- Students must receive descriptive feedback on each submission in the Comments section for submissions. This is the proxy for what would, in normal class instruction, be formative feedback from the instructor. I make my comments and feedback tied to criteria they can follow to improve the score. This starts a cycle of feedback that lasts all semester.
- Math assignments should involve critical thinking, demonstration, and sharing, and avoid overuse of multiple choice. This limits gaming of the system, improves validity, and is also a better pedagogical approach since you get more granularity from such assignments about the nature of each student’s learning process. I give exams during windows, but for projects/story problems, I might encourage collaboration and give a 2-3 window.
- SFCC Exams – I teach at SFCC, and I follow whatever summative exams and guidelines they have. Both/and is my approach – summative and statically scored exams, benchmarks or snapshots as it were of a student’s learning, are also very valuable tools in assessing learning. This specific semester, my friend, I will adapt the SFCC tests and change/tweak problems, etc., and then expand them into story/project problems (stats class) for students to complete over a few days. In short, a final project / slew of rich problems, etc. This is, of course, unless further guidance or directives are provided.
I think that is all … there is a lot more … but that is mostly it. I use Jitsi for connecting, but I also keep a “backup” zoom room open no matter what to switch to (and vice/versa) if one or the other platforms fails at the outset or goes down that day. I use Handbrake to compress, run Debian Buster, use Jitsi and/or Zoom, and all Free Software tools. I do post these sessions to my home web server, Canvas, and/or YouTube. This is also, of course, the tip of the iceberg, and there are many other approaches to both and these are just my fallback approaches to synchronous and asynchronous learning after years of experience.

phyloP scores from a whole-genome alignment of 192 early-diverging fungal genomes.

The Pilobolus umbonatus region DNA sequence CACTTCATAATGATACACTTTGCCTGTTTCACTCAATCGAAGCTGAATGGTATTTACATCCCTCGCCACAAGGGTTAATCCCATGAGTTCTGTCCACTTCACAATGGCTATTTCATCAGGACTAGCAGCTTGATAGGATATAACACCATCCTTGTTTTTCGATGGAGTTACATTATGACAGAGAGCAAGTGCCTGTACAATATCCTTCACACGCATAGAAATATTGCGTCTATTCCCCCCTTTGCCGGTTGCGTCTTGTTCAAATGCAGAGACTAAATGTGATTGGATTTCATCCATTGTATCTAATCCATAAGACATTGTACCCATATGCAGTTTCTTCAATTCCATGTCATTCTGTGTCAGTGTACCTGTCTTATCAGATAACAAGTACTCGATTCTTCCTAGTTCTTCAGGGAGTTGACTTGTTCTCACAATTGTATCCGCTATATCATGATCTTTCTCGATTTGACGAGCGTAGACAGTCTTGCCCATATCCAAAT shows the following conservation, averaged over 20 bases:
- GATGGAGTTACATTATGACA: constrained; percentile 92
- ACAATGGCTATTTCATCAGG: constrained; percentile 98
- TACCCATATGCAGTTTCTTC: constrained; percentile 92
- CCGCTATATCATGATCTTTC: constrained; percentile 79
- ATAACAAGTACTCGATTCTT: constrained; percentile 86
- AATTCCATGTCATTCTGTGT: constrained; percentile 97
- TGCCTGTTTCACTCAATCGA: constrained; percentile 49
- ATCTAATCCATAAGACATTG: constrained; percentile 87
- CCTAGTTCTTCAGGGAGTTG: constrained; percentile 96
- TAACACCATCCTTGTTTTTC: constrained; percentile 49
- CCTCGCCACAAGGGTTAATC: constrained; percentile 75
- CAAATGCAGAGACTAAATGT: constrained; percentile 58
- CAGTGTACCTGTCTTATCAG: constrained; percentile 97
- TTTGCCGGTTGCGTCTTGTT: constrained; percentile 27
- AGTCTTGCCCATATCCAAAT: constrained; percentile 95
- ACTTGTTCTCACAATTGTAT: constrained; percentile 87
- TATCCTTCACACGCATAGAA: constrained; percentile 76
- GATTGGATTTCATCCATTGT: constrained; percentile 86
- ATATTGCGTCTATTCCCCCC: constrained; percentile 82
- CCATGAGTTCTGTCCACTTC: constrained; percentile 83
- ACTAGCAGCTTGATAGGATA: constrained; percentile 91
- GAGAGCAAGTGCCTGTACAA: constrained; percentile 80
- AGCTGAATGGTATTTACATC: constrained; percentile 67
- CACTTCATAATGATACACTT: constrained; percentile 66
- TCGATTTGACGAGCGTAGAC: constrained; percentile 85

I should note also, that the majority of experience on what makes a successful synchronous session are drawn from my experiences as a student – not as an instructor. Synchronous learning was en vogue when I was becoming a teacher and still when I first entered grad school. Seeing those epic fails helped me a lot … and the awesome classes that surpassed or were just as good as the in-person classes were (Jim Burns, Robert Karaba, NMHU). I have had the good fortune of testing these approaches a great deal of times with dedicated students in online classes at SFCC. I typically refer to these sessions as “optional tutoring” sessions, however, the teaching/nursing cohorts have such dedicated students that – when they all attend every session by choice – you have no other choice to implement the fall back plan, as I have done and will continue to do. Now, during the COVID-19 epoch, I will similarly leverage many of these approaches and strategies.
Well, friend, do we need to discuss rubrics and how to grade student work next? Also … I would like to use channel-based services with my classes, but we lack approval at this time. Of course, I am speaking of Nextcloud Talk (or Slack, etc.), so that students can get quick – transactional – feedback about protocol, deadlines, tech issues etc.
Director, Haack’s Networking
Adjunct Faculty, SFCC (this post not affiliated)